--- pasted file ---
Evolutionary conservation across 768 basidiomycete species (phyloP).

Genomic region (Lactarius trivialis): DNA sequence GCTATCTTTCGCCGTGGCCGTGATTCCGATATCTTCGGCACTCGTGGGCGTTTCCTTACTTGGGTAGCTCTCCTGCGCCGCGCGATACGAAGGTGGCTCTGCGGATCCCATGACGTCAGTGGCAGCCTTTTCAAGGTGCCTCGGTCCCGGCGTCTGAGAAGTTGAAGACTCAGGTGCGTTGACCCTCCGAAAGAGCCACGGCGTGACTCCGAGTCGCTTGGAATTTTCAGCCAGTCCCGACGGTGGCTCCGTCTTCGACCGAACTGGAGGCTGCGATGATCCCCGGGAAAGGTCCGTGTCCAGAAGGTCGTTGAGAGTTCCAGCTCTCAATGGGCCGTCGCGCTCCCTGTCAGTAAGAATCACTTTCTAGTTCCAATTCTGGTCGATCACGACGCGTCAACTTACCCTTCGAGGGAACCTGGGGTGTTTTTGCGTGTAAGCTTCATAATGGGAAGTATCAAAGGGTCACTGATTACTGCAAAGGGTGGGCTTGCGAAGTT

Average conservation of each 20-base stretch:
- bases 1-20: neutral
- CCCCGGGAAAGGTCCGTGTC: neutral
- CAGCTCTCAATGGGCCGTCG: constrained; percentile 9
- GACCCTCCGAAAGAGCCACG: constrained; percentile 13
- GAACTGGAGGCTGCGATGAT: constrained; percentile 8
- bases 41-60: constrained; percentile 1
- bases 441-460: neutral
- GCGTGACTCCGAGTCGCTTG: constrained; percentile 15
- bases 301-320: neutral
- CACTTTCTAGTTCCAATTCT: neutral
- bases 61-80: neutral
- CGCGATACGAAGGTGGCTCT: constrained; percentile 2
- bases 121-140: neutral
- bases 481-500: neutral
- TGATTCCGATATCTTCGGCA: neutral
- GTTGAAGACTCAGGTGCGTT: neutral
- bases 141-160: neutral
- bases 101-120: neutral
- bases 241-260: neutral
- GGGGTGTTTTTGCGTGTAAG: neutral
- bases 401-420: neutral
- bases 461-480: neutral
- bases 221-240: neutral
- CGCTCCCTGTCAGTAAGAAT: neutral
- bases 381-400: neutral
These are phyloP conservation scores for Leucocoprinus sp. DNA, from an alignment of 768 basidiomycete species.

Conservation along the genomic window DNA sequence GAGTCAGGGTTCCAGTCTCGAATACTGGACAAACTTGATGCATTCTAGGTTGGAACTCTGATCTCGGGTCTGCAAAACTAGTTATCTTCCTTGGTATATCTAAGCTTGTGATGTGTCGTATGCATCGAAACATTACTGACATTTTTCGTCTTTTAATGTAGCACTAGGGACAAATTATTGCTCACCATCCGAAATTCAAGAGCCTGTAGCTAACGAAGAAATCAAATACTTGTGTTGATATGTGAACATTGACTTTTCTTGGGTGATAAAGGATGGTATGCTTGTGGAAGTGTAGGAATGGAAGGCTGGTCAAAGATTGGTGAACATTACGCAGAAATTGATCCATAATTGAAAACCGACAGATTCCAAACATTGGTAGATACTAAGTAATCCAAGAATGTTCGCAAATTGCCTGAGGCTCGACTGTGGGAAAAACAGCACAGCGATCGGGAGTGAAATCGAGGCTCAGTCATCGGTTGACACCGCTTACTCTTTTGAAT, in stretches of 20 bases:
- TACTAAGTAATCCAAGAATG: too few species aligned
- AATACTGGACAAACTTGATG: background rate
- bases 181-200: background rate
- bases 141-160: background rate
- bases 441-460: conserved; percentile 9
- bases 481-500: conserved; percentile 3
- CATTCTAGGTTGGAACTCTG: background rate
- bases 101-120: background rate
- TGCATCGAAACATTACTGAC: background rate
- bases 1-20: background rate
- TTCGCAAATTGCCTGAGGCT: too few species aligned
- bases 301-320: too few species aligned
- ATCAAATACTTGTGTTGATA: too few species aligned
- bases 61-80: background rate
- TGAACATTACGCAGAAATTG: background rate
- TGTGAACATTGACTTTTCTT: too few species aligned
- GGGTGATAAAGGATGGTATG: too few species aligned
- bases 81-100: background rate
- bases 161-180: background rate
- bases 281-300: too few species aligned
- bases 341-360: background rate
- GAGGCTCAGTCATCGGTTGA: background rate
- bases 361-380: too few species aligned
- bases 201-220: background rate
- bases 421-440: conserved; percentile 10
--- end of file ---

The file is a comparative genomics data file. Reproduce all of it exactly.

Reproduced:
Evolutionary conservation across 768 basidiomycete species (phyloP).

Genomic region (Lactarius trivialis): DNA sequence GCTATCTTTCGCCGTGGCCGTGATTCCGATATCTTCGGCACTCGTGGGCGTTTCCTTACTTGGGTAGCTCTCCTGCGCCGCGCGATACGAAGGTGGCTCTGCGGATCCCATGACGTCAGTGGCAGCCTTTTCAAGGTGCCTCGGTCCCGGCGTCTGAGAAGTTGAAGACTCAGGTGCGTTGACCCTCCGAAAGAGCCACGGCGTGACTCCGAGTCGCTTGGAATTTTCAGCCAGTCCCGACGGTGGCTCCGTCTTCGACCGAACTGGAGGCTGCGATGATCCCCGGGAAAGGTCCGTGTCCAGAAGGTCGTTGAGAGTTCCAGCTCTCAATGGGCCGTCGCGCTCCCTGTCAGTAAGAATCACTTTCTAGTTCCAATTCTGGTCGATCACGACGCGTCAACTTACCCTTCGAGGGAACCTGGGGTGTTTTTGCGTGTAAGCTTCATAATGGGAAGTATCAAAGGGTCACTGATTACTGCAAAGGGTGGGCTTGCGAAGTT

Average conservation of each 20-base stretch:
- bases 1-20: neutral
- CCCCGGGAAAGGTCCGTGTC: neutral
- CAGCTCTCAATGGGCCGTCG: constrained; percentile 9
- GACCCTCCGAAAGAGCCACG: constrained; percentile 13
- GAACTGGAGGCTGCGATGAT: constrained; percentile 8
- bases 41-60: constrained; percentile 1
- bases 441-460: neutral
- GCGTGACTCCGAGTCGCTTG: constrained; percentile 15
- bases 301-320: neutral
- CACTTTCTAGTTCCAATTCT: neutral
- bases 61-80: neutral
- CGCGATACGAAGGTGGCTCT: constrained; percentile 2
- bases 121-140: neutral
- bases 481-500: neutral
- TGATTCCGATATCTTCGGCA: neutral
- GTTGAAGACTCAGGTGCGTT: neutral
- bases 141-160: neutral
- bases 101-120: neutral
- bases 241-260: neutral
- GGGGTGTTTTTGCGTGTAAG: neutral
- bases 401-420: neutral
- bases 461-480: neutral
- bases 221-240: neutral
- CGCTCCCTGTCAGTAAGAAT: neutral
- bases 381-400: neutral
These are phyloP conservation scores for Leucocoprinus sp. DNA, from an alignment of 768 basidiomycete species.

Conservation along the genomic window DNA sequence GAGTCAGGGTTCCAGTCTCGAATACTGGACAAACTTGATGCATTCTAGGTTGGAACTCTGATCTCGGGTCTGCAAAACTAGTTATCTTCCTTGGTATATCTAAGCTTGTGATGTGTCGTATGCATCGAAACATTACTGACATTTTTCGTCTTTTAATGTAGCACTAGGGACAAATTATTGCTCACCATCCGAAATTCAAGAGCCTGTAGCTAACGAAGAAATCAAATACTTGTGTTGATATGTGAACATTGACTTTTCTTGGGTGATAAAGGATGGTATGCTTGTGGAAGTGTAGGAATGGAAGGCTGGTCAAAGATTGGTGAACATTACGCAGAAATTGATCCATAATTGAAAACCGACAGATTCCAAACATTGGTAGATACTAAGTAATCCAAGAATGTTCGCAAATTGCCTGAGGCTCGACTGTGGGAAAAACAGCACAGCGATCGGGAGTGAAATCGAGGCTCAGTCATCGGTTGACACCGCTTACTCTTTTGAAT, in stretches of 20 bases:
- TACTAAGTAATCCAAGAATG: too few species aligned
- AATACTGGACAAACTTGATG: background rate
- bases 181-200: background rate
- bases 141-160: background rate
- bases 441-460: conserved; percentile 9
- bases 481-500: conserved; percentile 3
- CATTCTAGGTTGGAACTCTG: background rate
- bases 101-120: background rate
- TGCATCGAAACATTACTGAC: background rate
- bases 1-20: background rate
- TTCGCAAATTGCCTGAGGCT: too few species aligned
- bases 301-320: too few species aligned
- ATCAAATACTTGTGTTGATA: too few species aligned
- bases 61-80: background rate
- TGAACATTACGCAGAAATTG: background rate
- TGTGAACATTGACTTTTCTT: too few species aligned
- GGGTGATAAAGGATGGTATG: too few species aligned
- bases 81-100: background rate
- bases 161-180: background rate
- bases 281-300: too few species aligned
- bases 341-360: background rate
- GAGGCTCAGTCATCGGTTGA: background rate
- bases 361-380: too few species aligned
- bases 201-220: background rate
- bases 421-440: conserved; percentile 10